Germans could get legal right to work from home

CAPE TOWN- The German government is set to push forward with a draft law that will give people the legal right to work from home when possible. 

Labour Minister Hubertus Heil had previously advocated for remote work in 2019, and has since seen how successfully it operated during the coronavirus lockdown.

The Mobile Work Act aims to allow ‘home office’ or working from home when appropriate even after the pandemic ends. It will also give as many employees as possible the right to at least 24 days per year working from home.

Heil told the Financial Times that a draft law for the right to work from home will be proposed within the next few weeks and that it could “turn technological progress into social progress”.

“The question is how we can turn technological progress, new business models and higher productivity into progress not only for a few, but for many people,” said Heil.

Facebook, Microsoft and Twitter are among companies overhauling their remote-working policies.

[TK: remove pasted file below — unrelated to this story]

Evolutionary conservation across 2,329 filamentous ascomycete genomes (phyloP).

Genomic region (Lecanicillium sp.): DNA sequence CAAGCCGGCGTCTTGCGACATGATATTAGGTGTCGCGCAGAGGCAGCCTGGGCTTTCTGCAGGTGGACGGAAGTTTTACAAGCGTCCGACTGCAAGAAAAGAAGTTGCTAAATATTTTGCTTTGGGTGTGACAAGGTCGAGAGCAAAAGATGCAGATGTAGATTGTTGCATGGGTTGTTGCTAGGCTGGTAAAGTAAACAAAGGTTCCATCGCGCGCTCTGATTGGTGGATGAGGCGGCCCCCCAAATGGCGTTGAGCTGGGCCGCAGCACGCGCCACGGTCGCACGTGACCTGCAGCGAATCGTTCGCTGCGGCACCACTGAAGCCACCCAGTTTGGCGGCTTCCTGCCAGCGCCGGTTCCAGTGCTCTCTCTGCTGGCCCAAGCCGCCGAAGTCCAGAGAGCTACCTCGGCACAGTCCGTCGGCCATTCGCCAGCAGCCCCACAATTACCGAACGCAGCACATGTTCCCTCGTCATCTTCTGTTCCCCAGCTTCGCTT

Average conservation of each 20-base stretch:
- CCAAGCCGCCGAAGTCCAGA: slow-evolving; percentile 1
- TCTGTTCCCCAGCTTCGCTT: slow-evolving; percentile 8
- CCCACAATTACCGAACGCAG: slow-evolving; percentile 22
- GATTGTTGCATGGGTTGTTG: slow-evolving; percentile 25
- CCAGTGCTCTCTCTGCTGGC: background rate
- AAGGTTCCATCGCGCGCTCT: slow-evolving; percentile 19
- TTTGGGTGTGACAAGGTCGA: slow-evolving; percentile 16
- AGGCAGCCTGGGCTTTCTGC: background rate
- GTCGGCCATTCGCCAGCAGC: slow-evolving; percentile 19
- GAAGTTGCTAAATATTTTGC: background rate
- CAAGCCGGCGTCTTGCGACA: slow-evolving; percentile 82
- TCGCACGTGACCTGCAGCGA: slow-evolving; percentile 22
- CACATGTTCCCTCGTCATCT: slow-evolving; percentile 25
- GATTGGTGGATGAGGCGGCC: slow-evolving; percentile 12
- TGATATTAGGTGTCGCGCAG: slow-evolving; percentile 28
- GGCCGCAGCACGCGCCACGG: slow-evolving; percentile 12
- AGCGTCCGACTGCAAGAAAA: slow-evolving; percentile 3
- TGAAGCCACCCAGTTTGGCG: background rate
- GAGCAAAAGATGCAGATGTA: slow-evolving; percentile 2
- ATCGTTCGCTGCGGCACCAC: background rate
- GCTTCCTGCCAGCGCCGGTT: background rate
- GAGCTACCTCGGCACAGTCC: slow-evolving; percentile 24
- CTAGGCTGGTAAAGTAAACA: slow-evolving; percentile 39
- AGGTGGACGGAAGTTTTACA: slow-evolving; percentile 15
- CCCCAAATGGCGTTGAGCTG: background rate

SEE ALSO: TWITTER EMPLOYEES TO WORK FROM HOME, INDEFINITELY

A survey conducted in November 2019 found that from 3,500 remote workers from around the world, 98% said they wanted to continue work remotely at least sometimes, or for the rest of their working career.

In the United States, PwC’s Remote Work Survey found that 69% of financial services companies said they expect almost two-thirds of their workforce to be working from home once a week in the future. Pre-pandemic, this figure was 29%.

Many companies have concerns about the draft law because working from home will not be an option for all. A study conducted in the US found that gender disparities were an issue where working mothers spent more time doing housework and looking after children than fathers.

For LIVE updates on the Coronavirus pandemic, follow us on Twitter : @sacoronamonitor

 

CORONAVIRUS MONITOR